Which sectors do well at which times? Sector rotation is an investment strategy that tries to find out – and profit from that information.

What is sector rotation?

Sector-rotating investors often divide the business cycle — the neverending sequence of economic booms and busts — into four phases that can be bucketed as follows: recession, bull market, peak and bear market. The idea is that specific sectors outperform the others at specific points in the cycle.

Which sectors outperform at which times? Depending on who you ask, you’re likely to get a slightly different answer, and there’s some disagreement on whether one particular sector is a better option in the tail end of one phase or the beginning of another — but the table below highlights some popular theories.

Sectors that may outperform

Industrials, materials, energy

Communication services, financials

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Sector rotation ETFs

Some ETF issuers take the guesswork out of sector rotation for you, by doing it themselves within a sector rotation ETF. The SPDR SSGA US Sector Rotation ETF (XLSR) and the Main Sector Rotation ETF (SECT) are examples.

Both use their own separate methodologies, but they have one thing in common — they’ve both underperformed the S&P 500 index over the last year.

Does sector rotation work?

The fact that sector rotation ETFs underperform the S&P 500 is not the only mark against sector rotation strategies. In a widely-cited 2007 paper, economists at Massey University in New Zealand examined US stock returns between 1948 and 2006. They found that sector rotation strategies tend to underperform simpler strategies.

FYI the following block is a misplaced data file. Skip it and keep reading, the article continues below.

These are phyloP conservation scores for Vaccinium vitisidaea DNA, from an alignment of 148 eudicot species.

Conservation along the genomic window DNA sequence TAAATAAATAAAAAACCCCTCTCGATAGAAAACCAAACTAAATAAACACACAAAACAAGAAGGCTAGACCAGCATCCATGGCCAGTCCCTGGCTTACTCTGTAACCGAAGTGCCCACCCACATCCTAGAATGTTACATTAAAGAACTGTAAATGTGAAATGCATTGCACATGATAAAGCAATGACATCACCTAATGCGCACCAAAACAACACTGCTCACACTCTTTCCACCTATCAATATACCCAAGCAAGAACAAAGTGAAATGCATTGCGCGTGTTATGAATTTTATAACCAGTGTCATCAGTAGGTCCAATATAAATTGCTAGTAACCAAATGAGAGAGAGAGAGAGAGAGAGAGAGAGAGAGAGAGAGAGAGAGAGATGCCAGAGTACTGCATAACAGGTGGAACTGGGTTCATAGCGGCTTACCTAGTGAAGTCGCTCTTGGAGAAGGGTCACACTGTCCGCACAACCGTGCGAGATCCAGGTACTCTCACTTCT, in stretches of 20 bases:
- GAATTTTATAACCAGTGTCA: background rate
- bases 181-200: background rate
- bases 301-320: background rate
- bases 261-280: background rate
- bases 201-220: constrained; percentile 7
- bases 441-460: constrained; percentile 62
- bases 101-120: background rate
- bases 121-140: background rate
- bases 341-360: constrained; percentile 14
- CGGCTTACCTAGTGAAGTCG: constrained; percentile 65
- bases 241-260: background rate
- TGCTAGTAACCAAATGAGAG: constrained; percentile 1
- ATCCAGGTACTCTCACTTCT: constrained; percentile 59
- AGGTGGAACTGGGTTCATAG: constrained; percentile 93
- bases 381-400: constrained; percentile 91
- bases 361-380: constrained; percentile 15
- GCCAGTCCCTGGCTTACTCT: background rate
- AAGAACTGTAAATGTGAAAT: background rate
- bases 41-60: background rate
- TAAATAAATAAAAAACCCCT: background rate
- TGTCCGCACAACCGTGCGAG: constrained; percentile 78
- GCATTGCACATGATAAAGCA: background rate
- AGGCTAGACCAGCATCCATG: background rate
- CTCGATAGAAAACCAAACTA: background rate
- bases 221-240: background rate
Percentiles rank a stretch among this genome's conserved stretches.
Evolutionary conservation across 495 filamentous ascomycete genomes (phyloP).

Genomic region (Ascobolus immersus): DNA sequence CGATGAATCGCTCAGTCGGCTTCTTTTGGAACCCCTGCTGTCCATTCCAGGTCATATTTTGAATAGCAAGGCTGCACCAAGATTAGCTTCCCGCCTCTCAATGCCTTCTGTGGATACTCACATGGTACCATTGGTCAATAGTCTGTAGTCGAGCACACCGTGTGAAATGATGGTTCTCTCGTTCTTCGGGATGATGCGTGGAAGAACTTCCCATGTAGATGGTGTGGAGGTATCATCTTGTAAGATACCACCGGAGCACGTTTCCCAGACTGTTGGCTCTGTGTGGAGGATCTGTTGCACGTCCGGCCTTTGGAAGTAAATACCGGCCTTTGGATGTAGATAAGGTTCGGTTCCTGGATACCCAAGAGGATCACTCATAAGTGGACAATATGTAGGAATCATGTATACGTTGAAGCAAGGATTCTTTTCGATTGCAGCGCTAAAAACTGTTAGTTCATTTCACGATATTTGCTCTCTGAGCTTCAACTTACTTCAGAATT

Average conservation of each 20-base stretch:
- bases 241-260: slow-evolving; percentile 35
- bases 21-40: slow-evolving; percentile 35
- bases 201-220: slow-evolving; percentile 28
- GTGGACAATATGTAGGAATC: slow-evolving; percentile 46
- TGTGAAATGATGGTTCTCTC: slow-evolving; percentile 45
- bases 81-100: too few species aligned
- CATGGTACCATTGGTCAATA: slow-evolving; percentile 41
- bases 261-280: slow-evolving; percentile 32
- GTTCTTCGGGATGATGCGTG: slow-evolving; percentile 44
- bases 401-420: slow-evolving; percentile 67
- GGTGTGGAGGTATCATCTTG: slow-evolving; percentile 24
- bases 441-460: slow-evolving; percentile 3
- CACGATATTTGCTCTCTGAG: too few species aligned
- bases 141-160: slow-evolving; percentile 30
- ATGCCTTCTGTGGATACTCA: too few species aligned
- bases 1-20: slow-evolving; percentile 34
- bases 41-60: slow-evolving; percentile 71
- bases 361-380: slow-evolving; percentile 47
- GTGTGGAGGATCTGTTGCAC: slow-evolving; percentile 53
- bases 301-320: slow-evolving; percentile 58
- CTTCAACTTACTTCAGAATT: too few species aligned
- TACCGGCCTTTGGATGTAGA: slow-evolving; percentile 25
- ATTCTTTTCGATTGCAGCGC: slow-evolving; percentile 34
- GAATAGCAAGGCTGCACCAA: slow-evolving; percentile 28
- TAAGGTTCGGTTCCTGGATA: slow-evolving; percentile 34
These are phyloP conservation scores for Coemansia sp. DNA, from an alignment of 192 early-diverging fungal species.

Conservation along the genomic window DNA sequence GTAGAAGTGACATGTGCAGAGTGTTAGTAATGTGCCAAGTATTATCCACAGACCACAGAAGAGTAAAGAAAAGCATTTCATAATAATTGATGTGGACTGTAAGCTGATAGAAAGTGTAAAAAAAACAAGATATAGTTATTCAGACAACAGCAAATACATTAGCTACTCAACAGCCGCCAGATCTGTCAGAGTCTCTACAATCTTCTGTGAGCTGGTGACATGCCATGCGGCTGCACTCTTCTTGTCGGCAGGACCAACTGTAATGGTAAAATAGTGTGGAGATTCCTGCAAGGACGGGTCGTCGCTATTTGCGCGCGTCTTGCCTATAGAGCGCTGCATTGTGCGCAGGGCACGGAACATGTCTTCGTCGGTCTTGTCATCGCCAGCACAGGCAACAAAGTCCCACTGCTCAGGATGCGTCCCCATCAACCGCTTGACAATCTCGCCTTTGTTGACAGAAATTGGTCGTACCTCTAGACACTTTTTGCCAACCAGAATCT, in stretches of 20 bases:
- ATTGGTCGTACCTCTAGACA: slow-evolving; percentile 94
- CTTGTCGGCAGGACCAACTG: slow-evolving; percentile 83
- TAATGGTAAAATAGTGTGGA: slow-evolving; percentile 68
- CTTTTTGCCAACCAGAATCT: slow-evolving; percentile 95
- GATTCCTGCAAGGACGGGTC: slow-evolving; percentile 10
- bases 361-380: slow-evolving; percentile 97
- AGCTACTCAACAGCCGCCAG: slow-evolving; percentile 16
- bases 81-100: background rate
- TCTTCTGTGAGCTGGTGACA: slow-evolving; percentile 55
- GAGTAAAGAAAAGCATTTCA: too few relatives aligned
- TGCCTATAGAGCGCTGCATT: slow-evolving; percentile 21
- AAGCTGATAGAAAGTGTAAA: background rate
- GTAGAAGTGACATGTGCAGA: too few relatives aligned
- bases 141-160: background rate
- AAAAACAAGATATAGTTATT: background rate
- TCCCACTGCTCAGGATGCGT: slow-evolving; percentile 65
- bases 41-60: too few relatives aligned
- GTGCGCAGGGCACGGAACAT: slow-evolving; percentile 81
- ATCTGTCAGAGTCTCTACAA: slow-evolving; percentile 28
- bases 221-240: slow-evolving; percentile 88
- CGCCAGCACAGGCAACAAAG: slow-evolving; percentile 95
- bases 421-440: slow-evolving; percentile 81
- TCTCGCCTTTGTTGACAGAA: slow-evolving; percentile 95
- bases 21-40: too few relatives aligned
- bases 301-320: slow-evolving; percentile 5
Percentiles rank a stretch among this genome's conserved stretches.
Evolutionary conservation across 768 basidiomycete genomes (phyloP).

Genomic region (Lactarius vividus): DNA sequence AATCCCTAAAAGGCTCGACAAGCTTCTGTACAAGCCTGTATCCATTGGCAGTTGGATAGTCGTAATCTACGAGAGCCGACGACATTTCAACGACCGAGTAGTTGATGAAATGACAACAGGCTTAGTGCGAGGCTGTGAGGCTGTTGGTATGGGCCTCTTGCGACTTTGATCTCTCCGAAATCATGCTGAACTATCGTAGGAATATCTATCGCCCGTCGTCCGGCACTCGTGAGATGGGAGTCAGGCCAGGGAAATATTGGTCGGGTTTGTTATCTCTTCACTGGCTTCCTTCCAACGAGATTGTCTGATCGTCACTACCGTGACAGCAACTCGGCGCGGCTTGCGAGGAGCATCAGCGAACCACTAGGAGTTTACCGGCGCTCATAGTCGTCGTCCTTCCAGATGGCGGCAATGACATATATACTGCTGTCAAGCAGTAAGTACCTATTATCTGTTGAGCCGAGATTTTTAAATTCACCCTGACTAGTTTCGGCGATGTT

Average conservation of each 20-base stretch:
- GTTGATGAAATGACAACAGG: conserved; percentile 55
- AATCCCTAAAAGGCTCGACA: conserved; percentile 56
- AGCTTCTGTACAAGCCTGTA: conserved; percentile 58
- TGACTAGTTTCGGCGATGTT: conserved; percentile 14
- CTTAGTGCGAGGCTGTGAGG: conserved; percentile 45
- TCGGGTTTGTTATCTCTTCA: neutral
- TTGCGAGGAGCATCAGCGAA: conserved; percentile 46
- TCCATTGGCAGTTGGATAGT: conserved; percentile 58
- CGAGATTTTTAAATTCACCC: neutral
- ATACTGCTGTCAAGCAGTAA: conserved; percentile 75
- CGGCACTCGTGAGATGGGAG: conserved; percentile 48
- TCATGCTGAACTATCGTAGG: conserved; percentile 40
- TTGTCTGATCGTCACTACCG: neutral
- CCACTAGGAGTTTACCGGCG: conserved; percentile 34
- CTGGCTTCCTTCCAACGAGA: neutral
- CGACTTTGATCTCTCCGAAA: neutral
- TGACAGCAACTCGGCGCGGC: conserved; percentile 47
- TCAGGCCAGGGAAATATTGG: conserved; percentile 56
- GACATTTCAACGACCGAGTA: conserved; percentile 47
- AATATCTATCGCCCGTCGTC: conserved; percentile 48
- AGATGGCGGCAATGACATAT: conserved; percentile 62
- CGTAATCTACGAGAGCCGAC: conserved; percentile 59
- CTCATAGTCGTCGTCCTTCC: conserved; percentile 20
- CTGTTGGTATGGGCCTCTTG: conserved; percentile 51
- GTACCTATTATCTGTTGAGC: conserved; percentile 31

“We conclude that, contrary to conventional market wisdom, rotating sectors over business-cycles is unlikely to be an optimal investment strategy and question the widespread acceptance of sector rotation as a strategy that provides investors with relative outperformance,” the researchers wrote

So sector rotation may not be a silver bullet, at least with the sector rotation methods we have today. It’s possible that some investor or economist could discover an easy and reliable sector rotation method in the future, but they haven’t figured one out yet.

Until then, investors may find it helpful to take one page from the book of sector rotation: Investing through ETFs. This is one easy way to provide investment diversification to a portfolio.

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Neither the author nor editor owned positions in the aforementioned investments at the time of publication.

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